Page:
1. Analyze the sequence. Try to figure out which parts of the object are overlapping, moves in different directions (arms, legs, body of walking man; protruding elements and body of a car (eg: mirrors, antenas, lights on the roof); ears and nose when head turns). For each of those overlapped objects you should create separate mask. Obvious masks also should be overlapped, not end-to-end (only just touching).

Its a good idea is to create separate masks for parts with different kinds of motion. For example, if a man stays still and shakes his head actively, you can create separate masks for head and figure. But someone moves across the screen in a straight line and hold his head straight, you’ll need separate masks for arms and legs, and you can create single mask for head and body.

It’s important to create masks namely for objects, not for spaces between them.
For example, if a man is waving a flag held with both hands – Then the overall shape the hands, body and flagstaff would be much more consistent and easy for masking, than it would be if the whole body’s silhouette and spaces between arms and body.

Never try masking out a group of moving people with a single mask. The same thing applies for clenching fist. In this case you should use separate masks for each knuckle.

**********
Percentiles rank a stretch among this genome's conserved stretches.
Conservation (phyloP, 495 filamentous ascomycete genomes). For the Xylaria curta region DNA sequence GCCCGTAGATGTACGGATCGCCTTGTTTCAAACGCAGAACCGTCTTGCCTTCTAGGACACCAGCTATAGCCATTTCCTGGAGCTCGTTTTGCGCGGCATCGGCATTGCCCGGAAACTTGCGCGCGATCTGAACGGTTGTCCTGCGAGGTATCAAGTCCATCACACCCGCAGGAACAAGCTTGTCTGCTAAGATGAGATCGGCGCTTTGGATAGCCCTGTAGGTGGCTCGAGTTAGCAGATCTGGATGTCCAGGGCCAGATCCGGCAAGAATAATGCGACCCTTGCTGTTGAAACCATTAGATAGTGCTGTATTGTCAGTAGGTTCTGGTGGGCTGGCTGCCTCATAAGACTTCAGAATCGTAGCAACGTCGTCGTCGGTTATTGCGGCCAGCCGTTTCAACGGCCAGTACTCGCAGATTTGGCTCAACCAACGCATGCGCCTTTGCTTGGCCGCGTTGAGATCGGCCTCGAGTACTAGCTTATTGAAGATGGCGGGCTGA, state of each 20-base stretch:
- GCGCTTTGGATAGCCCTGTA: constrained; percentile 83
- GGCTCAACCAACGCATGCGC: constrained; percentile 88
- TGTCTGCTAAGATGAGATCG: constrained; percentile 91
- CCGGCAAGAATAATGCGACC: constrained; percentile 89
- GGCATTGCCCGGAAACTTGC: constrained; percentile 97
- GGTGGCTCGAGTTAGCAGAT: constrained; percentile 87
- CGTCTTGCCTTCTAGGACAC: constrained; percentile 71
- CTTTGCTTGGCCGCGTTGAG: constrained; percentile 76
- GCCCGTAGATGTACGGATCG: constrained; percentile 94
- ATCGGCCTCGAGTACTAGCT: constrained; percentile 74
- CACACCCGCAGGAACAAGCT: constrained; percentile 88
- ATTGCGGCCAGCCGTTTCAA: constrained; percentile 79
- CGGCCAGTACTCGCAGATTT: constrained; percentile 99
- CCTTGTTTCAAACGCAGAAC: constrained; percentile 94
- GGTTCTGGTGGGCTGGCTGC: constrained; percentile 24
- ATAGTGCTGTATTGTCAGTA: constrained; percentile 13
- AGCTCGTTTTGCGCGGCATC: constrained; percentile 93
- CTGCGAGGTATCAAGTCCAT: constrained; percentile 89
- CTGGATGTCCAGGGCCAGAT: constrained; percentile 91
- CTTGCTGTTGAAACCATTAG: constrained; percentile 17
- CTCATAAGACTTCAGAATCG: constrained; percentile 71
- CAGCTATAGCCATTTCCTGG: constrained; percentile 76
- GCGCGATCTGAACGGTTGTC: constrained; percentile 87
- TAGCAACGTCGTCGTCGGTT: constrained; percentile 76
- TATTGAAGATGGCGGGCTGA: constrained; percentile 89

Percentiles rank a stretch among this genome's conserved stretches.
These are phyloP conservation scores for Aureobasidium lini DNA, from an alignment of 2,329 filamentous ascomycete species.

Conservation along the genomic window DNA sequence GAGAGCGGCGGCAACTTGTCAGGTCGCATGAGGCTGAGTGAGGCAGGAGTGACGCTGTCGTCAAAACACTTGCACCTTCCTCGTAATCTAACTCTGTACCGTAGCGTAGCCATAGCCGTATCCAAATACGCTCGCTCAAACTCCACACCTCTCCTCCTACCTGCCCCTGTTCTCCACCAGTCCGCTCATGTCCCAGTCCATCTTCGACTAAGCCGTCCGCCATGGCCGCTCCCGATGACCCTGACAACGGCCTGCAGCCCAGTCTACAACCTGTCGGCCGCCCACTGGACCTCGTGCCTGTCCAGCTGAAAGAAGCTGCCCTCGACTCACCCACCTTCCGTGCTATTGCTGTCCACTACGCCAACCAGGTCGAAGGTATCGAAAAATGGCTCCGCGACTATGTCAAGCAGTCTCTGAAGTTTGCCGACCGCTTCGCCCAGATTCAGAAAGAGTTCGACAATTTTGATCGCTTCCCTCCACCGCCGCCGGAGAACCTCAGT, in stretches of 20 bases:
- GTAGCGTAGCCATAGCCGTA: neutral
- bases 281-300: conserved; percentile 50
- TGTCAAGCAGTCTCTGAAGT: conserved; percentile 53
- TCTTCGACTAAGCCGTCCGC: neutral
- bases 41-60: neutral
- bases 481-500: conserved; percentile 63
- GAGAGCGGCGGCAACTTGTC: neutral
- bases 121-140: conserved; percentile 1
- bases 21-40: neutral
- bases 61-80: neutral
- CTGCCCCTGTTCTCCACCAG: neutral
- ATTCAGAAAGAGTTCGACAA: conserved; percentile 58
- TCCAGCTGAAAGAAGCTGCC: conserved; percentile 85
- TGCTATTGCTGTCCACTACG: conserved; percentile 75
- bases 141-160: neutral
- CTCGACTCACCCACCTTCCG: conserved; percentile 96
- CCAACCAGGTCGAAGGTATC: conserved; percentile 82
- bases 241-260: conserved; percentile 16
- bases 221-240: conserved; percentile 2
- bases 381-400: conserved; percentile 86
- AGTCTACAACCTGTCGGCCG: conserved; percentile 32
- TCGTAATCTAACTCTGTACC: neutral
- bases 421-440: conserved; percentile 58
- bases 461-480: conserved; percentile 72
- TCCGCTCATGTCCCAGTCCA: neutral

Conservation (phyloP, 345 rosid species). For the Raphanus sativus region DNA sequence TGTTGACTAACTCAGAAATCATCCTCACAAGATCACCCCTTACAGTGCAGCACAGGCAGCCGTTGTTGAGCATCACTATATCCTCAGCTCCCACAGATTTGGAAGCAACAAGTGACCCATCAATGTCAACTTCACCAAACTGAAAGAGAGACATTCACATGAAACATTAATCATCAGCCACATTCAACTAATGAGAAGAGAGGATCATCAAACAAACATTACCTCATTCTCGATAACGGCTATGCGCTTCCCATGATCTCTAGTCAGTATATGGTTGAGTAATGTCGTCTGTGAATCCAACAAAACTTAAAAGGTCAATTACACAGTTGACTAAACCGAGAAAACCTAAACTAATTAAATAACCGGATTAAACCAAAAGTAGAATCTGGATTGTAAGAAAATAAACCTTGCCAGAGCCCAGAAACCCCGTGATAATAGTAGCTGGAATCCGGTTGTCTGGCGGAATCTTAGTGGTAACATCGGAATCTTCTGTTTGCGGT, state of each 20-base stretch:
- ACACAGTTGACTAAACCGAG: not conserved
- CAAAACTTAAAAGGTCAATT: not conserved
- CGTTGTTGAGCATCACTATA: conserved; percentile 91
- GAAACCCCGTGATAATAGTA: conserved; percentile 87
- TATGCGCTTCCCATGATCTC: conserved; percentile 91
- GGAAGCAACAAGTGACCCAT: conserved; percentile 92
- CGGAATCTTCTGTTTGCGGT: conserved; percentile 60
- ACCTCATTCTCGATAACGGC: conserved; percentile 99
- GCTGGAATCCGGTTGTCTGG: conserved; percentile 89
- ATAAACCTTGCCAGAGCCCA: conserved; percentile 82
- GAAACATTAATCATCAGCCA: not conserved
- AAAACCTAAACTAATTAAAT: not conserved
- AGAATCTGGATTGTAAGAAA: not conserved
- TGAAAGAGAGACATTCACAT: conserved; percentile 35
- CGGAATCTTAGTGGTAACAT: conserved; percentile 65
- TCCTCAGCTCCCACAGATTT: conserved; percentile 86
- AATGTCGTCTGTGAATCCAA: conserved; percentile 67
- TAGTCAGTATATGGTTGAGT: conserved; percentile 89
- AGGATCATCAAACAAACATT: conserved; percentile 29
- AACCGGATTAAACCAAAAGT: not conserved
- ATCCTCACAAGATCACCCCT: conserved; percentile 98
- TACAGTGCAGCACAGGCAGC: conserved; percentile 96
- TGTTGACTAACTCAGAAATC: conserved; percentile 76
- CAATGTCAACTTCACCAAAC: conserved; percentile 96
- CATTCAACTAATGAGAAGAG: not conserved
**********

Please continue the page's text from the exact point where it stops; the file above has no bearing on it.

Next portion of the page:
Also for complex shapes, use several masks with just one “working” side (see below)

2. Always use tracking where possible. If the shape of the object changing slightly, and you have translating, rotation or zoom in the sequence, you can track the motion and attach mask vertices’s to the track. In this way you’ll get general motion and you’ll need create much less keyframes for compensate inaccuracy of tracking.

3. Find the frame where you can see whole object. Start masking from this frame. Try to use as few mask points as possible for the objects outline. Otherwise it could be hard to animate.

Next, to avoid jittering and sudden movements of mask, animate the mask in several passes. Firstly create basic keyframes and then add keyframes where its necessary.

4. First pass. Find the key moments – beginning of objects moving, stopping, changing speed. Create certain amount of keyframes accordingly.